It's telling to see this, to hear about this, and to view what exactly this regime was doing in the year, or so, while the world twiddled it's thumbs over what to do with Saddam Hussein. For three years, we have listened to the detractors proclaim that the president lied about WMDs in Iraq. Well, these documents and tapes are proving the detractors wrong. I have cited Richard Miniter's work in debunking those myths, and pointed to numerous other sources that have gone on the record and stated that while there were no "stockpiles" like we were led to believe by our intelligence agaencies, and those agencies worldwide, we have found some WMDs and components there. We have General Georges Sada who has confirmed that WMDs were shipped out of Iraq to Syria and other "Saddam friendly" nations.

What more will it take befoire the MSM and the Left concede that this argument is over, and that they lost it? I mean, even if we drop the schematics and prototype for a nuclear warhead on a desk in front of them, they'd probably call it a map and an espresso machine. That's what is, perhaps, the more irritating thing about this debate; the Left refuses to admit that they were wrong. They refuse to admit that Saddam Hussein was a threat to the region, that he was collaborating with terrorists--including those of al Qaeda--and that he was deliberately hiding his capabilities, and lying about said capabilities, to the world community.

If that does not show where their loyalty lies, then I don't know what else will. I see a party so angry, so seething over their loss of power that they're willing to throw everything by the wayside in an effort to regain that power. And that includes exposing this nation danger. The Democrats of old are long gone--they left with Zell Miller. Joe Lieberman is the closest thing to a Zell Miller that we have, and he is virtually frozen out of his party because of his support for this president, and the nation's military during a time of war. The rest of his party disdain him for that move. To them, power is everything. We little people don't know what to do with our patrhetic, meaningless lives, and they alone hold the keys to changing that.

No offense, but I'd rather have this nation be led by a "twit," a "moron," and an "idiot" than let this nation be led by a party that refused to acknowledge--when it meant something--that Saddam Hussein really was a threat, and a growing one at that with the ties he had to the unsavories in the region.

Publius II


Mark Taylor filled in for Dennis Prager this morning (Dennis is still on vacation) and had an interview with Bill Tierney. It was telling as he relayed to Mark Taylor what he did when he was involved with the ISG. He stated, point blank, that the Iraqis were adept at hiding and manipulating the weapons inspectors that were sent in. Tierney stated that his group would split into three separate groups to throw the Iraqis off, and had them running around trying to cover up their programs and any documents that the inspectors might find. He admitted that the Iraqis knew they weren't fools and that they would find things if they didn't move fast enough.

Bill Tierney admitted that at one location that they were about to inspect he witnessed trucks leaving the place at a high rate of speed. In one such instance, when they questioned the payload of those trucks, the Iraqis claimed they were "guard towers" and not missiles, as the inspectors contended. The Iraqis quickly ushered them elsewhere so they couldn't follow the trucks to confirm their payload.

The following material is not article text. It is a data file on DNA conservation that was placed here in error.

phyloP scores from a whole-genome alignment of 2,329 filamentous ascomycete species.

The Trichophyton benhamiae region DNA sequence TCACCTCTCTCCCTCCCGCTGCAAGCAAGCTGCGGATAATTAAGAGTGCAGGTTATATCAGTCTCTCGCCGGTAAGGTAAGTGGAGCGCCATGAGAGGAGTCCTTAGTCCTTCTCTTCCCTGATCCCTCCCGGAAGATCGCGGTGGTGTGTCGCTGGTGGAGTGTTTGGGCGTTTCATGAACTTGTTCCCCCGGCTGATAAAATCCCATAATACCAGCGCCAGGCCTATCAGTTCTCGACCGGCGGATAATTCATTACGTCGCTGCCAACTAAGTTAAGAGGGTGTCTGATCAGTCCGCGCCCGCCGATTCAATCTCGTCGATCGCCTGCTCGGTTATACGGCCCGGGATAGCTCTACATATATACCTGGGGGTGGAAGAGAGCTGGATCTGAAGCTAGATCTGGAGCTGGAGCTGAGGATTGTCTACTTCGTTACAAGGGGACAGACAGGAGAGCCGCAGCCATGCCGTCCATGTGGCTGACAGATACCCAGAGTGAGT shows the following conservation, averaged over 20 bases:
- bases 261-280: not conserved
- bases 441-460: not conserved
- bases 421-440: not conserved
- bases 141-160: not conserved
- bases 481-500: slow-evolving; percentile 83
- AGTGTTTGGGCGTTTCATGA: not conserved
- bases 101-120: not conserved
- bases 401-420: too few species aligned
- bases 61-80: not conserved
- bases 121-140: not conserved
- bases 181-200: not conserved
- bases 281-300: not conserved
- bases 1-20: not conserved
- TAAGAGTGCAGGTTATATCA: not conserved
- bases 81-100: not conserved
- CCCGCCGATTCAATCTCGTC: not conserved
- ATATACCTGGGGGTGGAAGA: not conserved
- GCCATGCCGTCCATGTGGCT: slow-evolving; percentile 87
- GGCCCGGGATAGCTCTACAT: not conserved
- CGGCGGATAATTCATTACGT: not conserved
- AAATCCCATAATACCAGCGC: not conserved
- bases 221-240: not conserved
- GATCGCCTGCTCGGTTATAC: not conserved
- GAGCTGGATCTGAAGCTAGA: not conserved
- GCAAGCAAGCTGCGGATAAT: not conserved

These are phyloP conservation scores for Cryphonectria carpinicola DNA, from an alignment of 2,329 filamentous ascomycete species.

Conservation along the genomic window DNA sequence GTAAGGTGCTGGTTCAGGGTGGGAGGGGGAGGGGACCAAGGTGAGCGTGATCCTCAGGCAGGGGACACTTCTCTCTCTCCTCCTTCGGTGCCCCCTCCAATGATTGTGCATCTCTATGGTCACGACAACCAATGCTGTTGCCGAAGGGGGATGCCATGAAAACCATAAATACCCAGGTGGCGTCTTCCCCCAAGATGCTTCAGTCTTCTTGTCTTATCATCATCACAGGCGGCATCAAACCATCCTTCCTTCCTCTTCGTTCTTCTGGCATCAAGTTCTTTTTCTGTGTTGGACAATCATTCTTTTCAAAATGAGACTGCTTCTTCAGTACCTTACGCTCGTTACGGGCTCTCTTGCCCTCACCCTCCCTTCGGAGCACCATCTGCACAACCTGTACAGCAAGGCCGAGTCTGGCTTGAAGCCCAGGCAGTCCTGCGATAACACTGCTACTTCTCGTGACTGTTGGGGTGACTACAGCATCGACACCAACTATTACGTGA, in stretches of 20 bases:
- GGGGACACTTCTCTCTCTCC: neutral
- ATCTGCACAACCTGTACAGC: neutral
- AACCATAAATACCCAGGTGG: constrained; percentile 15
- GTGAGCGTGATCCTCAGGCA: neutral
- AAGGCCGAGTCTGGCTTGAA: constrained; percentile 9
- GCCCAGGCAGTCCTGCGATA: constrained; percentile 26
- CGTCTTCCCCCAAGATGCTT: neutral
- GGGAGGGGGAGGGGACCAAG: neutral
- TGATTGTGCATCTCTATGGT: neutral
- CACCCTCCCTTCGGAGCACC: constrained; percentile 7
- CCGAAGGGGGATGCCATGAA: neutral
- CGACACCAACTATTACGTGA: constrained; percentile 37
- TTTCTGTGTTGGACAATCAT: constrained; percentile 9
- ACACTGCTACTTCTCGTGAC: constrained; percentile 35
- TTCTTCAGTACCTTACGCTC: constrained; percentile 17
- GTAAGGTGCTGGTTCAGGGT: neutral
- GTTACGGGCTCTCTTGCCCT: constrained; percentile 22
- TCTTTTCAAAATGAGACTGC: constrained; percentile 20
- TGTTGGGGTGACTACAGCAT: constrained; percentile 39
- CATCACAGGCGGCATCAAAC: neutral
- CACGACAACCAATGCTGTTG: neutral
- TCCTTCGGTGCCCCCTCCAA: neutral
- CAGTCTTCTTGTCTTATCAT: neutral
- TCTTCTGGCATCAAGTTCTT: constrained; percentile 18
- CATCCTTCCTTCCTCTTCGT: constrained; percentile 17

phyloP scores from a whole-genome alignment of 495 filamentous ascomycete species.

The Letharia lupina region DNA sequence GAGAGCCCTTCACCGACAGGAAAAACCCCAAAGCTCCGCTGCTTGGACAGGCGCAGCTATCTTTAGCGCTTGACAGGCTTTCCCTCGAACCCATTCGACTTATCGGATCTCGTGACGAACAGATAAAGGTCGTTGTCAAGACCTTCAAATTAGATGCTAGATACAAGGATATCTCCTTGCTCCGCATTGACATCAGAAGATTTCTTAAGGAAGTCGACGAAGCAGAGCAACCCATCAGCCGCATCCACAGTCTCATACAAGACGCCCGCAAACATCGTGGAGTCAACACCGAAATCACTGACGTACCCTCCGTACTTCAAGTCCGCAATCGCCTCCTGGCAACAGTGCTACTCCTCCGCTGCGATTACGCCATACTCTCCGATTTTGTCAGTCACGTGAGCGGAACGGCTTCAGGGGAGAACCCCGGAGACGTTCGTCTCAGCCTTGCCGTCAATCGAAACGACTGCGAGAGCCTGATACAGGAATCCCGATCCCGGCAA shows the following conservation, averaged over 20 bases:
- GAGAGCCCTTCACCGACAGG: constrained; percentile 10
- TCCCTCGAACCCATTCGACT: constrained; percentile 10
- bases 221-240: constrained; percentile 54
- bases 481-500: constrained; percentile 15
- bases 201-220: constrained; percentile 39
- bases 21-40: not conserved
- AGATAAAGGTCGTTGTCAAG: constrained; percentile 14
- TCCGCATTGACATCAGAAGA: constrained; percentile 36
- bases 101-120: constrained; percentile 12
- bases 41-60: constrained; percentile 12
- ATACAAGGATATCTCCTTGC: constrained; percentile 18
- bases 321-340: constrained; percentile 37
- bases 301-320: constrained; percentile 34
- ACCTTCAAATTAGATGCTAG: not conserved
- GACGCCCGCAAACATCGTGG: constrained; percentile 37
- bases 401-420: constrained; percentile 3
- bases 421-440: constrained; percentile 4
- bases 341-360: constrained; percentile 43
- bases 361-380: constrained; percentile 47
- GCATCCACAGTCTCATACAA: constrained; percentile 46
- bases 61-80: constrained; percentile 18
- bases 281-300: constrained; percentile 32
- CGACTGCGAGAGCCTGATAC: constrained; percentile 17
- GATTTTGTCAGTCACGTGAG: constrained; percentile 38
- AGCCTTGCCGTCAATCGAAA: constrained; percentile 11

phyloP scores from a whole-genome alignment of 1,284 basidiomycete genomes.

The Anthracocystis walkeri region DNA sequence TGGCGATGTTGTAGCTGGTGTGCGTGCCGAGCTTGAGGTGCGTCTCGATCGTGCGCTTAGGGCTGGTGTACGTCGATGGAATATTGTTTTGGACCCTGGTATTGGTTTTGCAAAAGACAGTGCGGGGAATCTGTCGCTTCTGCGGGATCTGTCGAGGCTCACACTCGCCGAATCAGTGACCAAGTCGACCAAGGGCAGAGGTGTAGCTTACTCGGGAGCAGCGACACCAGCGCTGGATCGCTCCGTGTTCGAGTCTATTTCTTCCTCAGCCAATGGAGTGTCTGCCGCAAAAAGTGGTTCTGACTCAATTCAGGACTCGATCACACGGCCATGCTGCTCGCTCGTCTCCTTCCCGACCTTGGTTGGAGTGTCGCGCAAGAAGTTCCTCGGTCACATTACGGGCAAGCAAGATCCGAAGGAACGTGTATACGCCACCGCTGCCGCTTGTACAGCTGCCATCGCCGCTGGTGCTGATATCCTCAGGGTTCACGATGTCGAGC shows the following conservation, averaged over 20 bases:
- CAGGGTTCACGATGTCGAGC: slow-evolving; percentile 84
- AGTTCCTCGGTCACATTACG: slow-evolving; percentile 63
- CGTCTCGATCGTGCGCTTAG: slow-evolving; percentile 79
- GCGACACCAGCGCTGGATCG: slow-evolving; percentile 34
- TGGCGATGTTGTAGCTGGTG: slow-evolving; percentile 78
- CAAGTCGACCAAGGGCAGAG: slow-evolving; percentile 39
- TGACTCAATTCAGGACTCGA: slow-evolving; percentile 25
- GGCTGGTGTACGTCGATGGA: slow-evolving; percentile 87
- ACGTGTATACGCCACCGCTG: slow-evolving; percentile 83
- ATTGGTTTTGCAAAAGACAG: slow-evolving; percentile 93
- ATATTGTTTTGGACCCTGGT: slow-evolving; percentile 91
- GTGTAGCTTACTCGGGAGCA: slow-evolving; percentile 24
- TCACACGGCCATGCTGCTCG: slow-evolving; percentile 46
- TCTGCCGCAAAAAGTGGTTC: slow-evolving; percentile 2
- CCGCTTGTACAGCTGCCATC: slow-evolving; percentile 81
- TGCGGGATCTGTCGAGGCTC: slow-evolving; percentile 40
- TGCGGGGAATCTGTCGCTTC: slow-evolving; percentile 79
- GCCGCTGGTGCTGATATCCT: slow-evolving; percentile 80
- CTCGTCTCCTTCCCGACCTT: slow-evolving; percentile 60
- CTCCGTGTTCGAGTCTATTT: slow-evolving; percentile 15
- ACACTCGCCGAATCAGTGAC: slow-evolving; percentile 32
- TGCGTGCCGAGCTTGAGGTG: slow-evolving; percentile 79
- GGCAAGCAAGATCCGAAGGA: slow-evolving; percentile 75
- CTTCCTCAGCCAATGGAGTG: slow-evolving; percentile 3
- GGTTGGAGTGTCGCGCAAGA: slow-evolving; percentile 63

Bill Tierney also admitted that much of the damage done by attacks by the Clinton administration was cosmetic; the buildings were already empty. He admitted to seeing where the US was striking, and telling his superiors that they weren't hitting the right targets. He admitted that the places most unlikely to house such things--schools, hospitals, city offices--were where the weapons had been hidden, bot no one in the administration wanted to even consider bombing such a site.

Tierney also stated that the Bush Administration wasn't aggressive enough in it's bombing, either. We could have stopped the insurgency quickly and decisively. And while they did hit targets that were worth it, but again, not nearly aggressive enough. When questioned about Scott Ritter, Tierney stated that Ritter was good ... too good for the Clinton Administration. Clinton wanted enough evidence to warrant sanctions, but not enough to force the closure of the first Gulf War. He stated that because the Clinton Administration did basically stab him in the back that Ritter turned bitter, and the DC establishment became an enemy to him. Tierney did state that there were things that Ritter did state a few untrue statements (no details to those statements), but that was why Tierney started coming out in late 2002, early 2003 to debunk some of Ritter's claims.

On the question of why Saddam made these tapes, Tierney admits that Saddam wanted the record so he could keep his staff straight, and in line. He also admitted to why he had these tapes dropped in his lap. They were, and still are as far as he knows, to be used against Saddam during his trial. He makes the point that the tapes also seemed to be used on the off chance that a subordinate decided to overstep his boundaries; an attempt to keep those people on a leash so they wouldn't stab him in the back. (This is sound reasoning. We know that Saddam's sons had been talking with intelligence operatives in Iran about possibly assassinating their father. With sons like that, it would only stand to reason that he felt that his direct subordinates could be a threat someday.)